How to Use the iPhone XS, iPhone XS Max and iPhone XR

How to Send Friends Money Through Apple Pay

Apple wants to make it so easy to send and request money that you’ll never use Venmo — or any other third-party app — again. Starting with iOS 11, the company put a money transfer feature directly inside Messages, so you won’t have to open a separate app to conduct your transactions.

The service is part of Apple Pay, Apple’s mobile wallet, which you can use at stores and on certain websites. Here’s how to send mobile payments to friends and family, and what you’ll need to do to set up the feature. —Caitlin McGarry

Setting Up Apple Pay Cash

Before you can send and receive money, you’re going to need to have Apple Pay up and running, since Apple’s mobile wallet makes the feature possible. If you haven’t already activated Apple Pay, here’s our step-by-step guide here on getting started.

With Apple Pay in place, it’s time to set up Apple Pay Cash.

1. Go to Settings and tap Wallet & Apple Pay. (You can also set up the card directly in the Wallet App.)

2. Make sure the Apple Pay Cash setting is toggled on and tap on the Apple Pay Cash card. (It will say Not Set Up if you’ve yet to tie it into another card.)

3. Tap Continue.

4. Agree to the terms and conditions. Read through them — there are some interesting tidbits about transaction limits (up to $3,000 per transaction and $10,000 per week) and fees (3 percent if you’re using a credit card, no fees if you’re using a debit card or Apple Pay Cash card).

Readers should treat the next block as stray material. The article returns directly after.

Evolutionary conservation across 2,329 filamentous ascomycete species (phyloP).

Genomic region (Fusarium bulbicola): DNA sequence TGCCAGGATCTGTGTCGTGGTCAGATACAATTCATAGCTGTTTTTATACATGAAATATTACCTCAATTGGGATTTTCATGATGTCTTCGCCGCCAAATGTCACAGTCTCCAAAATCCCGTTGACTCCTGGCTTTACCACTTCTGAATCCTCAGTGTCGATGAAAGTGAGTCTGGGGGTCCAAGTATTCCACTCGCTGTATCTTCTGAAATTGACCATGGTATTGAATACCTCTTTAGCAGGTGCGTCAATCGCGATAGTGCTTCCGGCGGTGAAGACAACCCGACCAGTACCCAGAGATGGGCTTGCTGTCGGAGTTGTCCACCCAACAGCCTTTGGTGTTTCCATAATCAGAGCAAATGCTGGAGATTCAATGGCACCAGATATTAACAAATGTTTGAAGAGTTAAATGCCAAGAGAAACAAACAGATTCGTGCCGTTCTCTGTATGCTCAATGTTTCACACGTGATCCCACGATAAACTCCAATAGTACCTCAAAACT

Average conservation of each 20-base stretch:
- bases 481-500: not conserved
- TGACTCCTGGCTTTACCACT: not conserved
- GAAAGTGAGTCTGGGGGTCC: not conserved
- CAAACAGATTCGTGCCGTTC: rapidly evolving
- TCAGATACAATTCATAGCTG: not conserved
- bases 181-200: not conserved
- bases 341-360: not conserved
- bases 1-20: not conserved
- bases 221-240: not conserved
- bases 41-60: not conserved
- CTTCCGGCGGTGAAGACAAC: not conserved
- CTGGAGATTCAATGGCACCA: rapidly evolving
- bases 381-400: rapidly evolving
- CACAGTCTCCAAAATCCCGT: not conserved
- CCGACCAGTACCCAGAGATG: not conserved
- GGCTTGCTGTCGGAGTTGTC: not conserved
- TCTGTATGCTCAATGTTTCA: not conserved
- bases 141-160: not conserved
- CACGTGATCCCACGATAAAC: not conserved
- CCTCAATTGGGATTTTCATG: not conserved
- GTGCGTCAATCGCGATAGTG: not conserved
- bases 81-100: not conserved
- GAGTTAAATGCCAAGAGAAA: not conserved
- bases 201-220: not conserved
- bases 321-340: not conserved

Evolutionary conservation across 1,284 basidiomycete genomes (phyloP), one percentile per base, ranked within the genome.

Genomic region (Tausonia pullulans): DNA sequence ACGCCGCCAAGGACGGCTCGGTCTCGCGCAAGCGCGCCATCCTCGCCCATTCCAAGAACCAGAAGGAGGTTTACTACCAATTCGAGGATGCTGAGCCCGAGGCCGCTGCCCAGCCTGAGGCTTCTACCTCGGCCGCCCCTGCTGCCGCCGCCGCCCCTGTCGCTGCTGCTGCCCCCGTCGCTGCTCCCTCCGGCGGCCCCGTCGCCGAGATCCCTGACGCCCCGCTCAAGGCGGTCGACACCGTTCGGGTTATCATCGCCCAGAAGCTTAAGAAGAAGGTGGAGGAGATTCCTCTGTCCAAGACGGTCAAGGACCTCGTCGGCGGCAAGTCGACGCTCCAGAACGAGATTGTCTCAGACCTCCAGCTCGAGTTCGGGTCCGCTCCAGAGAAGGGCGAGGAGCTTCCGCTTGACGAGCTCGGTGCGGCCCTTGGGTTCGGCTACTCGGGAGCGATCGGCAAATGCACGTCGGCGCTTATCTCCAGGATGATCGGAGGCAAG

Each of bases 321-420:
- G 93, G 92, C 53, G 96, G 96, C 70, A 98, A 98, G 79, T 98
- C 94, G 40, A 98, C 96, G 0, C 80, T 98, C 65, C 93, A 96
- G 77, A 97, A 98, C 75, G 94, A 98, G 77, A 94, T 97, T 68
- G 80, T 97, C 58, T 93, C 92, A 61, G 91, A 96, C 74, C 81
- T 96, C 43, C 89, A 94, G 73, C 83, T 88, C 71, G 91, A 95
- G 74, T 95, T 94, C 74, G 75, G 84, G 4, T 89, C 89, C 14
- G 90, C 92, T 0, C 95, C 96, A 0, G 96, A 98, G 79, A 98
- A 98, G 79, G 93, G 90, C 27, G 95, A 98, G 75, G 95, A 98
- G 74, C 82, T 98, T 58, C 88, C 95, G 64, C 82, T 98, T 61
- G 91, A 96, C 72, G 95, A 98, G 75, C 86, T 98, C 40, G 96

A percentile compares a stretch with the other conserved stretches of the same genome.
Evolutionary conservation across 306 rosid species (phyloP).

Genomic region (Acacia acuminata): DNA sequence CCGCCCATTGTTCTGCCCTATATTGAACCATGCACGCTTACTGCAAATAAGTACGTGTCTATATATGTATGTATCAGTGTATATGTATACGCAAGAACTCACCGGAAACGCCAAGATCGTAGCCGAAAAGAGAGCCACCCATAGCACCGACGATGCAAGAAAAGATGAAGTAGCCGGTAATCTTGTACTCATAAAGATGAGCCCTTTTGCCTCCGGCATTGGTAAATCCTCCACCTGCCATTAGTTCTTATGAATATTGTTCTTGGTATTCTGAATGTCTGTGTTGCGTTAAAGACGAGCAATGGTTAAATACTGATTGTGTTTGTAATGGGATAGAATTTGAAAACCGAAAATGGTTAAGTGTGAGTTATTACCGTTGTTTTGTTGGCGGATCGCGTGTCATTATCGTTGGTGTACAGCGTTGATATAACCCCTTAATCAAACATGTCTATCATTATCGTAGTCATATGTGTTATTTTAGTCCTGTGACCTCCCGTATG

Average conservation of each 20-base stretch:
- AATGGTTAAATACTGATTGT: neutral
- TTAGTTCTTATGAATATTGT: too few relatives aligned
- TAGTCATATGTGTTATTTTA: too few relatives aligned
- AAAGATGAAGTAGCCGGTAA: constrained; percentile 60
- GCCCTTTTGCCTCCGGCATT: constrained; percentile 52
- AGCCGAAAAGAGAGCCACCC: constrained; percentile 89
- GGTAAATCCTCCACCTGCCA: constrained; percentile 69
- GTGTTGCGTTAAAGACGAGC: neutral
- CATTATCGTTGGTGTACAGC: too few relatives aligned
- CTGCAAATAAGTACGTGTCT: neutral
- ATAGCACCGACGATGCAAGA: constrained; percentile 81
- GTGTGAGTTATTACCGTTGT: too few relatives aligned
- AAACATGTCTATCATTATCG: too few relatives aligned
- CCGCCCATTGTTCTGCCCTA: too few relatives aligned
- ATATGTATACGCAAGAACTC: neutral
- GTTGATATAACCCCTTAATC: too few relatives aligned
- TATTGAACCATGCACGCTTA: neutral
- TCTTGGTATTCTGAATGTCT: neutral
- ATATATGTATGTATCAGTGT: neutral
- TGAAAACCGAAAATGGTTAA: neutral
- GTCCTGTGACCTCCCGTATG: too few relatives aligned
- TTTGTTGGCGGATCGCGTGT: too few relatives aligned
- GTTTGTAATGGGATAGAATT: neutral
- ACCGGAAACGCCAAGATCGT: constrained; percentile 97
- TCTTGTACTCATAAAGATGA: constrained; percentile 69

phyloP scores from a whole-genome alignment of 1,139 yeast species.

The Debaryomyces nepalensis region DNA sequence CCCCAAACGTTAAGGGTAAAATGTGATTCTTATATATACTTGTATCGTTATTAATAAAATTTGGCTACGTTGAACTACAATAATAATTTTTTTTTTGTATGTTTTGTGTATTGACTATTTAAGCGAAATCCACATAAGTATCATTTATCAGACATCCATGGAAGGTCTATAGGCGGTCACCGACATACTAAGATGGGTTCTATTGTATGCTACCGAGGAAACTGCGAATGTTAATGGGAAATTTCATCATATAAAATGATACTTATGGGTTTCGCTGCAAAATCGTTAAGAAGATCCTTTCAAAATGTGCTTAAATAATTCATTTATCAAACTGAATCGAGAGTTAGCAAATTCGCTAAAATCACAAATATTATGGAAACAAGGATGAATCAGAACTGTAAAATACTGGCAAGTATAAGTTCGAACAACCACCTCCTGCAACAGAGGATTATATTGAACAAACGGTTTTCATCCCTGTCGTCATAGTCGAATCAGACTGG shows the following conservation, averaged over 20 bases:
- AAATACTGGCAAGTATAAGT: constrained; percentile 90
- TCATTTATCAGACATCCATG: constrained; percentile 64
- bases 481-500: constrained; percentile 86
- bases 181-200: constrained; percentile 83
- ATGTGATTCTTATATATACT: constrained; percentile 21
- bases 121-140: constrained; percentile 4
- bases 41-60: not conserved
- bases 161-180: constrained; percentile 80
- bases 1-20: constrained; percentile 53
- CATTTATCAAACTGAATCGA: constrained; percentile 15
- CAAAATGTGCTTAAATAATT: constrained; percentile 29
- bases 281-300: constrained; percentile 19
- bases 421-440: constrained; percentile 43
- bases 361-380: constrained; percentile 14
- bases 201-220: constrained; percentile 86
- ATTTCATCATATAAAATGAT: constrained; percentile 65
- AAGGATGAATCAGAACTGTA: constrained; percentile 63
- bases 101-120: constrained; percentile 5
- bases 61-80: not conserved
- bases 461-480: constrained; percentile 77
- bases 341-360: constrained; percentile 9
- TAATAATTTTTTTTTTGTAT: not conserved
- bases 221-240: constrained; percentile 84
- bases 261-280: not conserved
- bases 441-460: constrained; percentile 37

5. Select Add Debit Card.

6. Line up your card in the frame using your iPhone’s rear camera. Your name and bank account number should be captured automatically, but if there’s a problem you can always opt to enter card details manually.

7. Verify your card details and tap Next. You’ll then be asked to supply an expiration date and security code.

8. You’ll have to agree once more to terms and conditions, this time from your bank. After tapping Agree, you’ll soon get a notification from your bank that everything’s all set.

You can check your Apple Pay Cash Settings in the Wallet app by tapping Apple Pay Cash card then selecting the lowercase “i” in the right corner of your screen. From that screen you can see information about your balance, transfer money from Apple Pay Cash to your bank account and change payment acceptance settings. (The feature defaults to automatic, but you can choose to manually approve each payment that someone sends to you).

You can also view a record of all your transactions. Statements are emailed to you automatically using the email address tied to your Apple ID.

How to Send Cash Via Apple Pay

The Apple Pay Cash feature works in Messages. Once you’ve added a card, the service shows up in your iMessage app drawer, represented by an Apple Pay icon.

To request or send money, you’ll need to jump into a conversation with the person who owes you (or vice versa).

1. Tap the App Store icon to the left of the message field to find the app drawer. Then select Apple Pay, which is denoted by the Apple symbol and the word “Pay.” You can’t miss it.

2. From there, you’ll be able to enter a dollar amount and choose between “Request” or “Pay.”

3. Hit the send arrow to make sure the transfer goes through.

If you’re using an iPhone XS, iPhone XR or iPhone X, double click the side button on your iPhone to confirm the payment and then authenticate the transaction with Touch ID or Face ID.